“For the latter, we maintain a Complaint Log whereby we receive a citizen complaint, determine who is responsible (often times, it’s the adjacent property owner’s responsibility, i.e., sidewalks, trees, etc.), schedule the work if it’s our responsibility and follow up with the complainant.  We rely on the community to help us keep on top of things that we just don’t see in our day to day.”

He asked one employee to add the Farragut complaint to the Complaint Log and another to schedule the work.

Just two days later, Nancy wrote again to say, “Just wanted you to know that the Department of Public Works cleaned up the street yesterday. Thank you so much for your referral and quick action.  Not only does it look great but I can now pull out of our driveway and see the oncoming traffic.”

The day the troopers association called me

The in basket: A while back I got a call that began, cheerfully, “Hi, this is Matt, calling for the Washington State Patrol Troopers Association.”

Having recently met a local trooper named Matt, I asked if it was he calling.

After about 10 second of silence, “Matt” resumed, giving no indication that he’d heard my question. So I asked again.

Another period of silence, and the voice resumed, again giving no sign I had asked anything, but seeking a donation. I listened long enough to determine that the solicitation seemed legitimate, as he asked permission to send out a donation packet with information on the association. I hung up.

I asked Trooper Russ Winger, my local WSP contact, if it WAS on the level, and whether the trooper named Matt that I had met was the one who called. Also I asked if this was some kind of anticipatory robo-call that presumes to predict what the person called will say and includes a stock one-size-fits-all answer that somehow disguises the fact it’s not a real person calling. And if it was legitimate, why choose such a oddball way of making the request.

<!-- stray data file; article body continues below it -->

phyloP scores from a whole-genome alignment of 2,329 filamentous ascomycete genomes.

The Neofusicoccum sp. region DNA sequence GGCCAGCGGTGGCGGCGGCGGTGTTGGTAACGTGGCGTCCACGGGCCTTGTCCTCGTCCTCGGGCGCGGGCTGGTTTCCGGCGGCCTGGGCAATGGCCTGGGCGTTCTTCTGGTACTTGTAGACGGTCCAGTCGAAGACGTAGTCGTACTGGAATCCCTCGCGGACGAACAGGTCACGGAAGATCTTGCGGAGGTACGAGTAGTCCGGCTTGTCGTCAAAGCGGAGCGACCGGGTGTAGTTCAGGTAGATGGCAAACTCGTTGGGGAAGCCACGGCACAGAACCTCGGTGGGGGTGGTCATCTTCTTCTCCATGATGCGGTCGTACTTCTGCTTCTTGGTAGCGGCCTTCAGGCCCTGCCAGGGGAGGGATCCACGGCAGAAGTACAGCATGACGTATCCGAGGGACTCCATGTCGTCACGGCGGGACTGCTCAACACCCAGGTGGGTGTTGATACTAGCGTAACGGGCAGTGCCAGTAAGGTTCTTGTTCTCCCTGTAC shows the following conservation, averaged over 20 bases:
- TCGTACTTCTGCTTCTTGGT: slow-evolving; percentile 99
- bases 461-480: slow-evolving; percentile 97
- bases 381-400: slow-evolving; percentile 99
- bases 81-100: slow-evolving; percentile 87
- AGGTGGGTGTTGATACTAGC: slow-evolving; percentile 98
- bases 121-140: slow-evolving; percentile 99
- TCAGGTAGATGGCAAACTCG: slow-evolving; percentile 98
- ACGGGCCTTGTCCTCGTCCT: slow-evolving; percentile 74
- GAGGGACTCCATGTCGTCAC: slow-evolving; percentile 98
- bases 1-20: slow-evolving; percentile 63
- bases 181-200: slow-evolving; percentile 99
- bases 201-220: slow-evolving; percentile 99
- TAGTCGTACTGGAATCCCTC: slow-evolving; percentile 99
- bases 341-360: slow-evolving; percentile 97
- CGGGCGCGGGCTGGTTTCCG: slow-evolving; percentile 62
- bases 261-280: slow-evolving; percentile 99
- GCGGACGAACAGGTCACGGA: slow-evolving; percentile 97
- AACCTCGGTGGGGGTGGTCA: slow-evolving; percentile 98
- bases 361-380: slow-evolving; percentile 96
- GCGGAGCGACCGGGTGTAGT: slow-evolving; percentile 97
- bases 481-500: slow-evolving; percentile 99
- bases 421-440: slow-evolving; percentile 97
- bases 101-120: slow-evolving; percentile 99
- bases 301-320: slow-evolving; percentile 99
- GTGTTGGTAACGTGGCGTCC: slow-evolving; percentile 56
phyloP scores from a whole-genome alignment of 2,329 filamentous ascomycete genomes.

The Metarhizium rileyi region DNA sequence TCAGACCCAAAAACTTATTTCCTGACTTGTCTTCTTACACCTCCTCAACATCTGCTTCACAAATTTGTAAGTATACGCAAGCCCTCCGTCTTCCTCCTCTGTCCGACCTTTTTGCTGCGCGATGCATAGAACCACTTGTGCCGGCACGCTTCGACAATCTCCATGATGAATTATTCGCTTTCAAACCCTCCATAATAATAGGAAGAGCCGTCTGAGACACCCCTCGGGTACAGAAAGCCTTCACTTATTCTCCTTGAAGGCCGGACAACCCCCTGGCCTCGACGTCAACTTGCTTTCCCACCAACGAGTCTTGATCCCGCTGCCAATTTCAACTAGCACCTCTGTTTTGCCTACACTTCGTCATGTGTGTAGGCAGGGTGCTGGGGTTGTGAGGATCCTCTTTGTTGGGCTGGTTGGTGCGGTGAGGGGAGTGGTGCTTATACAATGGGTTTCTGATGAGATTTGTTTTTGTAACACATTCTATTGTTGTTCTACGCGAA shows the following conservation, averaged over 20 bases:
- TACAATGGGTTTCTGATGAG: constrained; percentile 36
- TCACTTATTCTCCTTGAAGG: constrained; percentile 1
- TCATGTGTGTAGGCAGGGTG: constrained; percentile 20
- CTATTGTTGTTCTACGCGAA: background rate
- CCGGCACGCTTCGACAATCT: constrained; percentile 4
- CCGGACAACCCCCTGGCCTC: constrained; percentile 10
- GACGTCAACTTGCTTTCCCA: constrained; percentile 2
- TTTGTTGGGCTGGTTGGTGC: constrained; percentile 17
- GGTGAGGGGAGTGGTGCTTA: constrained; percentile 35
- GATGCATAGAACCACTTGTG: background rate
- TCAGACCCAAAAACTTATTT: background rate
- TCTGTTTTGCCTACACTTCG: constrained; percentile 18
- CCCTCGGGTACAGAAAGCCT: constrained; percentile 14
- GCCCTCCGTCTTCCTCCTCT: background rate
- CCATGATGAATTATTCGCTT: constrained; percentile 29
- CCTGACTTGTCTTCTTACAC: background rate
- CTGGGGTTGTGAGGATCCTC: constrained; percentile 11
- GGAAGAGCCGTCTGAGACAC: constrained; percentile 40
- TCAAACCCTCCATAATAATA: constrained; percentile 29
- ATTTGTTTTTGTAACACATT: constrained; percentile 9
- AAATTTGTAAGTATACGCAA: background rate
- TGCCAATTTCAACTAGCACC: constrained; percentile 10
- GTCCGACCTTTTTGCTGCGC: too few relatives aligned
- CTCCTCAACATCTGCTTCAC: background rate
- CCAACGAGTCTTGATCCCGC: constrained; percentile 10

The out basket: Yes, it was a legitimate solicitation from the troopers’ association, Russ said. He didn’t know anything about the technology behind the call, but gave me the phone number of the company on the east coast that conducted the campaign.

Matt turned out to be Matt Crow of Ellis-Crow Solutions, and he said he remembers that day (two days, actually) when he was unable to hear what the person called said though they could hear him. “We had a lot of issues and as the day progressed, it got worse and worse,” he said. There were a lot of such calls, so some of you reading this may have gotten one and wondered what on earth it was about.

They use something called Voice Over Internet Protocol to make the calls, Matt said, and those two days it malfunctioned. Though he didn’t seem to be getting any response on the line, he plunged ahead with his spiel, with me, anyway.

The association has a Web site if you want to know more about it. It’s a collective bargaining organization, but also donates to a variety of benevolent groups, the site says, and just now is promoting a GoFundMe campaign on behalf of a WSP employee’s daughter with a rare form of cancer. The site is

Revisiting Riddell Road storm runoff

The in basket: Bob Carter, who complained to the Road Warrior last spring about storm water allowed to flow down Riddell Road in Bremerton during heavy rains, writes again to say, “Paving on Riddell Road between Pine and Highway 303 was just completed. There had been a problem with water on the roadway during a hard rain storm.